I absolutely loved your 250. Beautifully written, and I'm already starting to care about Brooke and Audrey. Nice work!

thewritingspider said...

I think your first 250 words really outshine the query letter. I love the second paragraph - what a great example of showing not telling! Lots of good bits there in the sample.

As for the query, there's quite a lot of backstory in there. I have a really hard time with this, too, and I just had to keep combing over the letter again and again.

You mention a strong LGBT character and a multicultural cast but I don't see any of that in the rest of the query. If it's that important to include in the query, I'd say you should try to work those details in seamlessly (no pun intended!) with the rest of the query.

Niki Moss said...

(Quick disclaimer—I have intentionally not read through any of the other comments before offering my own. I didn’t want anything to influence my own perception. So if I repeat what others have said, I apologize. But at least you will know that particular thing stood out to more than one person, right? :))

Query:
You have a very nice query here, and a great concept. I was following along very well until I got to the part about Brooke’s sister being controlling, and their relationship unhealthy. Up until that point, I’d gotten a very positive impression of their relationship. I think that impression came largely due to your phrasing of “took shelter under her wing”, which seems comforting to me. It may also be a little due to Brooke being her sister’s assistant and her picking up skills from her sister. Those both seem very positive as well, so I was a bit thrown to find that their relationship is actually antagonistic by the end of the paragraph.

In the second synopsis paragraph, the part about Jonah and their activities together, as well as the “chain of command” part could maybe use a little rewording. It was confusing for me, and took a couple of passes for me to understand it completely.


“As Brooke breaks the chain of command to seek love and her own voice, she and her family are torn apart at the seams. And she's not sure she'll ever be able to stitch them back together.” Killer hook! I like it!


First 250 Words:
You have SHOWN (rather than told) a lot of information in a very short amount of time, which is awesome! We gather right away that dad is probably military, has been injured, but is home now, and he is dealing with anger issues. Their home life is tense. Audrey is a seamstress, or at least she sews. Very nice job!

Again though, I’m getting the impression that Brooke and Audrey have a very positive relationship. (“…fused at our sides like the core of a rock.”) That sounds strong and good to me. So I am further confused as to how their relationship is so bad.

Also, your very first sentence is quite a mouthful. I tried to read it aloud a couple of times and got tongue-tied. Maybe rework it? I’ve never heard of loosestrife, so that probably didn’t help, but that may just be me; perhaps it’s a regional thing?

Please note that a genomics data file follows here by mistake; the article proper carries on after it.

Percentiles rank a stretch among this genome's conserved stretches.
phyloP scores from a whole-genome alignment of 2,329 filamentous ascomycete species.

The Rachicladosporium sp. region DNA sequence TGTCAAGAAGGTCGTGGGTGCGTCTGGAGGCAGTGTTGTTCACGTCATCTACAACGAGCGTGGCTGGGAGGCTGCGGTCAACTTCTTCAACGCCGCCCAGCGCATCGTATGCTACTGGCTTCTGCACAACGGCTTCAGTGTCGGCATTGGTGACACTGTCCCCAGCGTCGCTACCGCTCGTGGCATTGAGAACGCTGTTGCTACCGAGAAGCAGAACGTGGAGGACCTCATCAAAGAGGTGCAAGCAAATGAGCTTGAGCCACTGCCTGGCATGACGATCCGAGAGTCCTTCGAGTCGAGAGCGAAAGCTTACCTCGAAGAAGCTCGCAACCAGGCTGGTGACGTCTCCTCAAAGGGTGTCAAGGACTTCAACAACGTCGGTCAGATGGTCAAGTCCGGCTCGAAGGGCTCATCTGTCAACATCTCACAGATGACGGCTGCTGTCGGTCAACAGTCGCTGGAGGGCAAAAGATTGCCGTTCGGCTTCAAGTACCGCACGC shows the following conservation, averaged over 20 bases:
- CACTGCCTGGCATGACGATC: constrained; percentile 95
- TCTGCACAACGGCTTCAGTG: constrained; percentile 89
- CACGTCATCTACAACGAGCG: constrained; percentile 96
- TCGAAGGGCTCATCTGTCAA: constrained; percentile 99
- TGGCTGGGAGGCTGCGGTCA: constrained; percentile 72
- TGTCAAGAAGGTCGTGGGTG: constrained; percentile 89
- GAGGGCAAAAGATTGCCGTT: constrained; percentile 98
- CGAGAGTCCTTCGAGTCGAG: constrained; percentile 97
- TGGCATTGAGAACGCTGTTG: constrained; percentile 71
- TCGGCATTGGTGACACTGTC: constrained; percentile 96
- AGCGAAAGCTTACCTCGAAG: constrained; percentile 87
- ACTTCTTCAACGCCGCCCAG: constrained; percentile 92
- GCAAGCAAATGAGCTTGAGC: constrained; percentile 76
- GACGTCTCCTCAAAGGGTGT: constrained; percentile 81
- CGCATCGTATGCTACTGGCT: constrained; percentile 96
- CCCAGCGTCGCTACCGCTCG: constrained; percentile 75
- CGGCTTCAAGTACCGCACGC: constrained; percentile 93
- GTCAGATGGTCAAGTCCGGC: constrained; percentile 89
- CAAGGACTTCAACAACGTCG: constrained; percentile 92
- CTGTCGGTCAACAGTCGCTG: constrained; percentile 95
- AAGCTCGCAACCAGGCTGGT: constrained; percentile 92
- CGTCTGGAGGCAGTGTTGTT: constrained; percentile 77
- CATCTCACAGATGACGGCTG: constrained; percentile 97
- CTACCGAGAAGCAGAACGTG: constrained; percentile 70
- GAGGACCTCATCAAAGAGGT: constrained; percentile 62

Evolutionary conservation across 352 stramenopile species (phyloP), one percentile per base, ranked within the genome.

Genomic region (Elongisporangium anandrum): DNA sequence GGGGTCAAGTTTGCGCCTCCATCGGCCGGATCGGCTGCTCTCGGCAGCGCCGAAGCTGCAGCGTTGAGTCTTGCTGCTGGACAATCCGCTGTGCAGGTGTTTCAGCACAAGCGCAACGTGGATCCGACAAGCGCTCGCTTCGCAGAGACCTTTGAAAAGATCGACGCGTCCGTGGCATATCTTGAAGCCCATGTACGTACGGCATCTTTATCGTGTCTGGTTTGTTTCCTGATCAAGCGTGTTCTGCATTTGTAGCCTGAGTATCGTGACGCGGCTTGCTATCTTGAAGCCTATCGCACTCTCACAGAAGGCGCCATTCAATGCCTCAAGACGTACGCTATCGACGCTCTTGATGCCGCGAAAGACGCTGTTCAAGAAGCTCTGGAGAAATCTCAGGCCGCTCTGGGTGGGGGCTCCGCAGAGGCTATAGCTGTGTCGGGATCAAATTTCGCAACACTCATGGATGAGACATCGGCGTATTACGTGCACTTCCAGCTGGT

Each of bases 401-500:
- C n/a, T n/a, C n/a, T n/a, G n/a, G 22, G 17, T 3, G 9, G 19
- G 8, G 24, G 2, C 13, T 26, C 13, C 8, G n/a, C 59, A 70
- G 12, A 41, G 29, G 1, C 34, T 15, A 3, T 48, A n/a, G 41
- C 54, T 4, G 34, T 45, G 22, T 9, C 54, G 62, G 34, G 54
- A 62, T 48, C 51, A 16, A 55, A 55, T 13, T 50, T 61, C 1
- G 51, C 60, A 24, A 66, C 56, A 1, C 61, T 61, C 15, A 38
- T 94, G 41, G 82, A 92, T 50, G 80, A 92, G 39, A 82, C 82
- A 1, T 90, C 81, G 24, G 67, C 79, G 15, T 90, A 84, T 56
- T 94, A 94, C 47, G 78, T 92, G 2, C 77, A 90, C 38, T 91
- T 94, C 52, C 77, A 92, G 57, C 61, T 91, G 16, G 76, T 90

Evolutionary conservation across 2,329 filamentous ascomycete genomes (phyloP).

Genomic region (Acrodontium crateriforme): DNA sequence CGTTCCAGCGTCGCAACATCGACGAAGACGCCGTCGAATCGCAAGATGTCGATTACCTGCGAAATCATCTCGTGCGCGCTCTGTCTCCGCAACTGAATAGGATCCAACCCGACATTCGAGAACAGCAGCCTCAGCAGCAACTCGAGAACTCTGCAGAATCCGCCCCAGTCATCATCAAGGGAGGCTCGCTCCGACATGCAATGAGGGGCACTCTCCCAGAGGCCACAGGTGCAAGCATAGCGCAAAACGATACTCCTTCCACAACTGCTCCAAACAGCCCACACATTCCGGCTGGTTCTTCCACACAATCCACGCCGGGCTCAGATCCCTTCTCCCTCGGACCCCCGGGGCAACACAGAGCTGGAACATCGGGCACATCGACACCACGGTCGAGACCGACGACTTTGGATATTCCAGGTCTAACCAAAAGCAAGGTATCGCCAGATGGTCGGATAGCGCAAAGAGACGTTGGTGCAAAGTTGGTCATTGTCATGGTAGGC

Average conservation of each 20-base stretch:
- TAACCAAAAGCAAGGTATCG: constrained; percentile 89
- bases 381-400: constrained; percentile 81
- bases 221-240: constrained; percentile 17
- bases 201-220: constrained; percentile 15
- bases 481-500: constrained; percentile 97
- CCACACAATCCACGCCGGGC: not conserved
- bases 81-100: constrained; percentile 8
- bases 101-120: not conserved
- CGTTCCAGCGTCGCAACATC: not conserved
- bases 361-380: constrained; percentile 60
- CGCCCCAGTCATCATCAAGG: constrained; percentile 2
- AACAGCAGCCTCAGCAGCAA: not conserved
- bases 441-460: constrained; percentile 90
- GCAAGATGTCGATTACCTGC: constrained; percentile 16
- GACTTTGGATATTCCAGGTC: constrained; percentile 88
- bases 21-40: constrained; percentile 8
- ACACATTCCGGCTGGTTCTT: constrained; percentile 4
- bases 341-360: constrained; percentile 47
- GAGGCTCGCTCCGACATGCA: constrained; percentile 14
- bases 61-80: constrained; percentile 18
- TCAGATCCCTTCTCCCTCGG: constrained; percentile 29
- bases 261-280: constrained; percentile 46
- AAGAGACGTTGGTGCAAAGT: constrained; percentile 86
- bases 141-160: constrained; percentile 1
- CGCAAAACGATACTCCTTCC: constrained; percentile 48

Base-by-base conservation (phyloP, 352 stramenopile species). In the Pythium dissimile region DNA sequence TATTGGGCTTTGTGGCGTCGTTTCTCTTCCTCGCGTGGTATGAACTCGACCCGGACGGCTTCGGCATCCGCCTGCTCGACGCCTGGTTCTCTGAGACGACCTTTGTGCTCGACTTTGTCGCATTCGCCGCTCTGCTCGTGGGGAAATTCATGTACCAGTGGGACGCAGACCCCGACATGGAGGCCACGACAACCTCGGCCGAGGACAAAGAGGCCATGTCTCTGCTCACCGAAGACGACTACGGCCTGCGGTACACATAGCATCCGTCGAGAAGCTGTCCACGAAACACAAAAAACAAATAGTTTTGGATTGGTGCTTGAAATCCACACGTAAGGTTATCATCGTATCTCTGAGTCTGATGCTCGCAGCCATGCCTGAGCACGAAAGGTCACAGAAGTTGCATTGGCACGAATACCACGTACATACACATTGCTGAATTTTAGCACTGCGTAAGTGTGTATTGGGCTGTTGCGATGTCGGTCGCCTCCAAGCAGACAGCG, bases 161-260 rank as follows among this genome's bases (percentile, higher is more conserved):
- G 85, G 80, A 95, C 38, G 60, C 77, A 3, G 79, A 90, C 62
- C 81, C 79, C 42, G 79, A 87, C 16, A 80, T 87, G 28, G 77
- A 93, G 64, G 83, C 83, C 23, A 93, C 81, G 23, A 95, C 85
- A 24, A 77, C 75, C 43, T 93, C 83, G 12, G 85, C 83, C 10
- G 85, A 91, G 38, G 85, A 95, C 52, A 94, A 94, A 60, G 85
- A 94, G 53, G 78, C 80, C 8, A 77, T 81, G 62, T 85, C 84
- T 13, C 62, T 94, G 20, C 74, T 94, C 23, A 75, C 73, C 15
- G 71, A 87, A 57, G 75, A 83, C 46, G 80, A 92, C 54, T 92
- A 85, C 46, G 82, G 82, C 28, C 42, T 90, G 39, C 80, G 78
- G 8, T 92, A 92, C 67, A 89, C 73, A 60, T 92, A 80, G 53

The only other thing I could point out is that maybe there’s one too many adjectives in this area: “…flicked the disembodied stitch into the wind. Icy air sliced the skin between the bottom of my too-small sweatshirt and the waistband of my jeans.” For the sake of pacing, maybe throw out one or two? (disembodied, and too-small don’t seem nearly as essential as icy.)
Otherwise, it’s a very nice passage. I would certainly read on. Great job! And good luck!

Megan Reyes said...

I think you’ve done a really great job laying out the plot—including all of the main conflicts—in just 2 paragraphs. There seems to be a lot of great conflict (the dad’s PTSD, the mom’s “demons,” Audrey’s overbearing nature, Brooke’s struggle to find her own way, and I’m guessing Mira probably has her own issues too) and you’ve done really well weaving it all together!

I do agree with Anne that some of the sentences are long. Shorter sentences are a bit easier on the eyes, and you wouldn’t have to cut out any info—just rework some of the longer sentences.

I was a little thrown off about Audrey. The first paragraph kind of paints a confusing picture:
“Brooke took shelter under the wing of her older sister, Audrey, becoming her seamstress sister's assistant and picking up hand-me-down skills along with an unhealthy dependence on her…” --> all of this seems to imply Audrey is the sweet older sister, taking Brooke under her wing, protecting her from her parents.

But then “ … CONTROLLING older sibling.” The controlling really threw me. Because all I can picture is a sweet little seamstress girl who’s trying to shelter her sister. I think you might need to lose the whole “seamstress/assistant/learning hand-me-down-skills” bit and replace it with examples of how Audrey’s controlling? If she’s an antagonist in the story, we need to see that with more specific description. I think it would give the reader a much better sense of why Brooke wants to break away. Hope that makes sense.

Another thing that tripped me up was Brooke’s “extracurricular activities that further threaten her ties to her military roots”. This is maybe too vague. And “FURTHER threaten” implies Brooke has already done some damage to her military ties? And the “chain of command” threw me a bit as well.

The 250 words were wonderful, with beautiful imagery. Very well done! If the rest of the story is written this well (and I’m sure it is!) then I imagine it is a wonderful read! SUPER job showing verses telling!

Bridget Smith said...

Very compelling! You’ve got a clear sense of the world Brooke is stuck in as well as a glimpse of the one she’s going to emerge into, and you’ve shown the process by which she’s going to do that without undercutting the actual plot. You’ve made it clear that this is going to be an emotion-driven novel, and I’m willing to go along for the ride.